A Penitent Blogger

Mindful of my imperfections, seeking to know Truth more deeply and to live Love more fully.

Quid sum miser tunc dicturus? Quem patronum rogaturus? Cum vix iustus sit securus?
Recordare, Iesu pie, Quod sum causa tuae viae: Ne me perdas illa die...

Thursday, March 18, 2010

Challenges for the bishop

He was a native of the city, a priest of the Diocese, and well thought of by the bishop and others, so it was no surprise that he was picked to be the new bishop upon his mentor’s death.

But he had enemies, who accused him of many things – not the least of which was heresy. He was forced to leave town more than once.

In the end, he ended up on the right side of the many theological and political controversies that were buffeting the Church. Indeed, his writings on theological and liturgical matters would become widely read and treasured.

One of the interesting pastoral problems he faced was an influx of pilgrims that would come into his diocese, more and more every year, especially during the week before Easter.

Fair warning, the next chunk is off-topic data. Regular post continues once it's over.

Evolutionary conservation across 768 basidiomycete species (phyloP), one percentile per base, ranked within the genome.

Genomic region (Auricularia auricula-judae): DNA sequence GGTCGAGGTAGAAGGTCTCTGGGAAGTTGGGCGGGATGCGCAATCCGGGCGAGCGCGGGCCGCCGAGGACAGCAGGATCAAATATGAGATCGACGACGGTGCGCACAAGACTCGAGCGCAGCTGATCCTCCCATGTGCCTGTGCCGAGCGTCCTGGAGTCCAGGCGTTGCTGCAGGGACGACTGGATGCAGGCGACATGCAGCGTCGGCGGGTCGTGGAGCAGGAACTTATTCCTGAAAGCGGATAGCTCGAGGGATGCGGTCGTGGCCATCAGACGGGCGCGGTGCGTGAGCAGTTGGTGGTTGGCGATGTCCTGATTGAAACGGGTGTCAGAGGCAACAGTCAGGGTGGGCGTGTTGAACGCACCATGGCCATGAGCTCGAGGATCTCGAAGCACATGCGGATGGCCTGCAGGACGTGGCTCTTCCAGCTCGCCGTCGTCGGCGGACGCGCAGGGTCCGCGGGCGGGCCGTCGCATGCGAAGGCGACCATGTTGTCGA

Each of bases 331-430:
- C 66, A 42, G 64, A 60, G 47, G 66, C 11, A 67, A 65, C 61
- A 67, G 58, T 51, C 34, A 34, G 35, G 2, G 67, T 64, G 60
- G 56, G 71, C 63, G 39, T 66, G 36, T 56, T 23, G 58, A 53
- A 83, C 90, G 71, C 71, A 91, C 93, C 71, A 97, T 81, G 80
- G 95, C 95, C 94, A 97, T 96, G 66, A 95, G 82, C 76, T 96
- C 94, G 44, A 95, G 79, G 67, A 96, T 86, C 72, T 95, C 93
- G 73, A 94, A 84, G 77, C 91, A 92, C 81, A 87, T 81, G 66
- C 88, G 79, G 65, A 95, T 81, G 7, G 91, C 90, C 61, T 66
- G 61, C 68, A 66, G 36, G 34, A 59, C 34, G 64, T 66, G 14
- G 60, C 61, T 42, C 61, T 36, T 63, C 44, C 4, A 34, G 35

The reasons for this were twofold:

First of all, his diocese (and hometown) was Jerusalem.

Second, the open practice of Christianity had just been legalized a few decades before by the Emperor Constantine.

Some say that it was Cyril, Bishop of Jerusalem during the middle decades of the fourth century, who shaped the celebrations for Holy Week at Jerusalem’s holy sites (e.g., the procession with palms) and that returning pilgrims spread these practices throughout Christendom.

Saint Cyril of Jerusalem, bishop of the Holy City, great writer of Catecheses, and Doctor of the Church, is said to have died on this very day in the year 386.

(from an earlier post)